The loss of Hockey Night in Canada could be a blessing to local hockey teams.
Rory Cava, president of the Lakehead Thunderwolves, on Monday said the NHL lockout could lead to more fans in the stands at Fort William Gardens this season.
Cava noted the Wolves saw about 200 more fans per game during the 2004-05 lockout, which cost NHL players and owners the entire season.
That said, Cava would rather have the league’s best, including locals like Eric, Jordan and Marc Staal, the Pyatt brothers and Patrick Sharp, doing what they do best.
“It’s not good news for hockey fans, and I think most of us are hockey fans,” Cava said. “It’s kind of sad to see it come to this. But I think history has shown the last time there was a lockout our attendance was up a bit, so we’re looking forward to increased attendance.”
It’s a huge opportunity for the independently owned, not-for-profit team, he added.
“We’re confident that if we can get some new fans, people that maybe haven’t given our game a chance, if we can get them out they’ll be impressed with our product,” Cava said, adding it could mean more ticket-buyers for Saturday games in particular, without the traditional Hockey Night in Canada to compete for the hockey audience.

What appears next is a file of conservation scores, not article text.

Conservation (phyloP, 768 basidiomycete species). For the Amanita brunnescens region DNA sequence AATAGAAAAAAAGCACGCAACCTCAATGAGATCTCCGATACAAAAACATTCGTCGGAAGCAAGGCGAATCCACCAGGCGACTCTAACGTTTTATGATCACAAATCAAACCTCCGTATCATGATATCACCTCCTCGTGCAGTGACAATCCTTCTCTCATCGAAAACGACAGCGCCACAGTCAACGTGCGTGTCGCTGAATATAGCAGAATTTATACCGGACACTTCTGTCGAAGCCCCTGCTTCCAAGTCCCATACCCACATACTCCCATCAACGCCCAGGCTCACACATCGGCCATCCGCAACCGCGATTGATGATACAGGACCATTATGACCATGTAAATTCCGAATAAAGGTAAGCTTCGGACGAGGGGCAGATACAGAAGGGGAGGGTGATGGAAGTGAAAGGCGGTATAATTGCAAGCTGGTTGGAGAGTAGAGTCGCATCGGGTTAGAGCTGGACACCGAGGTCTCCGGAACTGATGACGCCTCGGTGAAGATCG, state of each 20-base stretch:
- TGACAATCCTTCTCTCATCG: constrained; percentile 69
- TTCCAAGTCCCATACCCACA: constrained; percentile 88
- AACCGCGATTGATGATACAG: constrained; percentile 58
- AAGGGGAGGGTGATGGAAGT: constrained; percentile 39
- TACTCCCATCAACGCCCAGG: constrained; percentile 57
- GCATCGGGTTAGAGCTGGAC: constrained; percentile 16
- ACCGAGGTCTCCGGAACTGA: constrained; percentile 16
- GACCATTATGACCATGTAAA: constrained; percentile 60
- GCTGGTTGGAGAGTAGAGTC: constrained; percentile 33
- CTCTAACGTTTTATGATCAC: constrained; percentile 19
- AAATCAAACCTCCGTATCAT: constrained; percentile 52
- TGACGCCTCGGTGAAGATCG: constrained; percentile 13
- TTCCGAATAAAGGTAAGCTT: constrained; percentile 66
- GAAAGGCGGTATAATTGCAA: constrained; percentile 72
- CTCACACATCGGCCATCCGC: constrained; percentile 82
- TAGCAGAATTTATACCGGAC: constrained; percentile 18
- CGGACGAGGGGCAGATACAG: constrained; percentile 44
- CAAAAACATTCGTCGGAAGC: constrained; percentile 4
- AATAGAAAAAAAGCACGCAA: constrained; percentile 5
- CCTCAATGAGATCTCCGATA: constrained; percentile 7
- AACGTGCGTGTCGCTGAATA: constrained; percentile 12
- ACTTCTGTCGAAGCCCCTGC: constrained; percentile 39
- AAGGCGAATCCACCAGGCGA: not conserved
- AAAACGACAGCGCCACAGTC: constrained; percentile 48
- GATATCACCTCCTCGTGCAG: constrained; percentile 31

The Wolves kick off their 12th season on Friday when the Ottawa Gee Gees invade Fort William Gardens for the start of non-conference play.
The Thunderwolves aren’t the only team hoping for a boost at the gate while the NHL players and owners try to work out their labour dispute.
Superior International Junior Hockey League president Ron Whitehead told Thunder Bay Television they hope to take advantage of the situation as well.
“Yeah, we hope to sell a few more tickets,” he said in a brief interview.
Click here to report a typo or error
You must log in to add comments.
Create a new account
Remember me next time.